Friday, March 29, 2013

Your Spring Break Assignment

This past Monday I had the opportunity to watch a pilot episode of 180 Days: A Year Inside an American High School on PBS.  While the episode focused on one particular high school in Washington, DC, I found relevance in the issues and trials these professionals, students, and families experience.  I highly recommend you watch an episode. 
During one segment of the show they presented an instructional coach working with a first year teacher.  I was impressed with the insightfulness of this coach.  Through observation and conferencing, she worked with this young professional and keyed in on many aspects that, with focused improvement, will lead to academic success.
During an epilog with this instructional coach, she made a statement which forced me to immediately grab my computer and begin typing this message.  She said, “You may think this is your classroom, but it’s the students.  You may think that it’s your lesson, but it’s the students’ lesson.”  I remember sharing a similar sentiment with you about the classroom being the students last year in the video, You've Got To Be That Light, by Jeff Goldstein.  However, the concept that the lesson plan is the students is something that I feel we all need time to think about.  A simple cognitive exercise for you this vacation:  Who are your lesson plans for?   

Thursday, March 21, 2013


Have you ever experienced a moment when something is said that brings everything into focus?  An occurrence that makes you stop and think before you dare say anything more.  This happened to me this past weekend while I was attending the NYS Middle School Association Board of Directors meeting. 

Our board was discussing ways of supporting our middle-level teachers as we continue to uncover the Common Core Learning Standards.  We discussed the idea of having middle school teachers write about their best practices within the CCLS and present at our October conference; providing others with some replicable practices.  A few of us presented the idea that our teachers are experiencing a wave of anxiety and overload from the Regents Reform Agenda.  We went so far to suggest that it would be difficult to find teachers to write and/or present because teachers are so busy.  That’s when it happened.  Stephen Parker Zielinski, the NYS Middle School Association President said in a very calm voice, “Teachers are highly trained professionals; they are not lay-people.  I reject the idea that they are anything less.”  Mr. Zielinski’s unadorned suggestion was that teachers are professionals and as such, contribute to their own profession.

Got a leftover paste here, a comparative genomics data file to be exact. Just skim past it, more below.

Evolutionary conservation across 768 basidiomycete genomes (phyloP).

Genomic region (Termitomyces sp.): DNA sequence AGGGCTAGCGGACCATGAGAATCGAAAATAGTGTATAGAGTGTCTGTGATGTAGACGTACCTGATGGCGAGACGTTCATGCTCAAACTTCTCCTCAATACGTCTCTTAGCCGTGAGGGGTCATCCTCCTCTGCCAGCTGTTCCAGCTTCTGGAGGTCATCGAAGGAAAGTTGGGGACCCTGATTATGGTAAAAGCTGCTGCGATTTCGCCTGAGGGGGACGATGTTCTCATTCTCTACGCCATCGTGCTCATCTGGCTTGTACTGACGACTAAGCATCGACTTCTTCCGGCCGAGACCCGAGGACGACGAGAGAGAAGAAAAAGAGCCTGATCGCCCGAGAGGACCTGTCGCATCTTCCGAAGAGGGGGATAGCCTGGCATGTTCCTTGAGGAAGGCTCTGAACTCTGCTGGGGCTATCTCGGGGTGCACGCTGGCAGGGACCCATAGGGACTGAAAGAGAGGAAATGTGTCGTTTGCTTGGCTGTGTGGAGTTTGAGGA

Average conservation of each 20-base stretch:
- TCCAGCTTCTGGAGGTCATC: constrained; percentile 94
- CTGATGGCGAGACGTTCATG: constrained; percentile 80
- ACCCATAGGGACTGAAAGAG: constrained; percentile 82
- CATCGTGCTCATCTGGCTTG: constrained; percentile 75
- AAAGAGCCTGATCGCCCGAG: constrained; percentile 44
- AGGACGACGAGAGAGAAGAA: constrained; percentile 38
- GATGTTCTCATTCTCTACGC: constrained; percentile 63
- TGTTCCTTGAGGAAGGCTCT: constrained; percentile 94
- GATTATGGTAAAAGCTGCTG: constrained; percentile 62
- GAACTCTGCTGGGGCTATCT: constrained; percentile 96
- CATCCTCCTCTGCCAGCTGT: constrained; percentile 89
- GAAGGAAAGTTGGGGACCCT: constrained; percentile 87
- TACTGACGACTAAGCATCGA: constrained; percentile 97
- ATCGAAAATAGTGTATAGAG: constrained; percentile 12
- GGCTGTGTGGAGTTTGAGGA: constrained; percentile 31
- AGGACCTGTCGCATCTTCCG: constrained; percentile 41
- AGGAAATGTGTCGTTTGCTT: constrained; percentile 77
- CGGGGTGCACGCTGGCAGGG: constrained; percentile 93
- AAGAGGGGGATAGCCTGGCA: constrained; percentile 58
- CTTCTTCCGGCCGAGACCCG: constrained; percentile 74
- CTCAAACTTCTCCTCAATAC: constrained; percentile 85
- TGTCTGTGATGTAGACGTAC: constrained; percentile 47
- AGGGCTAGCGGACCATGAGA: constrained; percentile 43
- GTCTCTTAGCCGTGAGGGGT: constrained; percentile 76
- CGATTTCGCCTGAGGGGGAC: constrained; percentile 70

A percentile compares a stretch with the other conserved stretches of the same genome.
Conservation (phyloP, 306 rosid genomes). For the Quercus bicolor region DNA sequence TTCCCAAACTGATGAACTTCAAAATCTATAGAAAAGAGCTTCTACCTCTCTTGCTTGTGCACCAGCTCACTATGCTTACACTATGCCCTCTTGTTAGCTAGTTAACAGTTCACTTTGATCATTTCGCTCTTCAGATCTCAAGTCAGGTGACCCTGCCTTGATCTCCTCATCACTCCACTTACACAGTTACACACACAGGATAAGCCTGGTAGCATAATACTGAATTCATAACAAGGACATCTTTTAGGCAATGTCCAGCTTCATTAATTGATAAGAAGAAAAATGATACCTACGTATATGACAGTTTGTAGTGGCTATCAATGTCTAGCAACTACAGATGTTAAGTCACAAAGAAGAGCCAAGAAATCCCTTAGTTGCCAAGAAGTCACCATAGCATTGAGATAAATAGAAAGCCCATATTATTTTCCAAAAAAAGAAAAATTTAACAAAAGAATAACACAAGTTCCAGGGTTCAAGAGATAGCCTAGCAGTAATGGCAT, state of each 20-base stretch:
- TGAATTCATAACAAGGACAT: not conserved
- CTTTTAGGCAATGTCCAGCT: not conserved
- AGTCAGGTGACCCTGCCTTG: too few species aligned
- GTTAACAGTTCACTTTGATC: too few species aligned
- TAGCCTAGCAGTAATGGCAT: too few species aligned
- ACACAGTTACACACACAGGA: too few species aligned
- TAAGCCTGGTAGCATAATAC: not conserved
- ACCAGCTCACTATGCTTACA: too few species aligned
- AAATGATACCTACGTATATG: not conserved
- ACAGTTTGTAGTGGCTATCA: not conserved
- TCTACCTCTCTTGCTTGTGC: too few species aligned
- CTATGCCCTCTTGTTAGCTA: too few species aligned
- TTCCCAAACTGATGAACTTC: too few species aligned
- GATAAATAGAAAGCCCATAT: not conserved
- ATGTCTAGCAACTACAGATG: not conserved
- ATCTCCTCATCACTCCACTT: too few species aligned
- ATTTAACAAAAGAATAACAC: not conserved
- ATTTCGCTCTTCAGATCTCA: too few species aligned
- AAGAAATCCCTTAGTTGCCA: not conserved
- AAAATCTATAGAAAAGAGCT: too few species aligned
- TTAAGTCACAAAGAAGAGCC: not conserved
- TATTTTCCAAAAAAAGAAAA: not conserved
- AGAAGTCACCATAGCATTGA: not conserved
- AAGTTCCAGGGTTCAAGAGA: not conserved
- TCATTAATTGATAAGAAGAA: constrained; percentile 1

There are times when we all feel underappreciated or believe the precept that others don’t treat us as an authority.  Mr. Zielinski’s comment brought to the forefront in my mind of what that truly means.  He flatly rejected the idea that a teacher would not contribute to the profession because that would simply be, well, unprofessional.  Being a contributor to the educational profession equates to being a professional.  Therefore, our own actions dictate how we are viewed.  There’s a reason why Mr. Zielinski, a principal from South Seneca Middle-High School, is the president of a state-wide organization.  He does more than talk the talk – he walks the walk.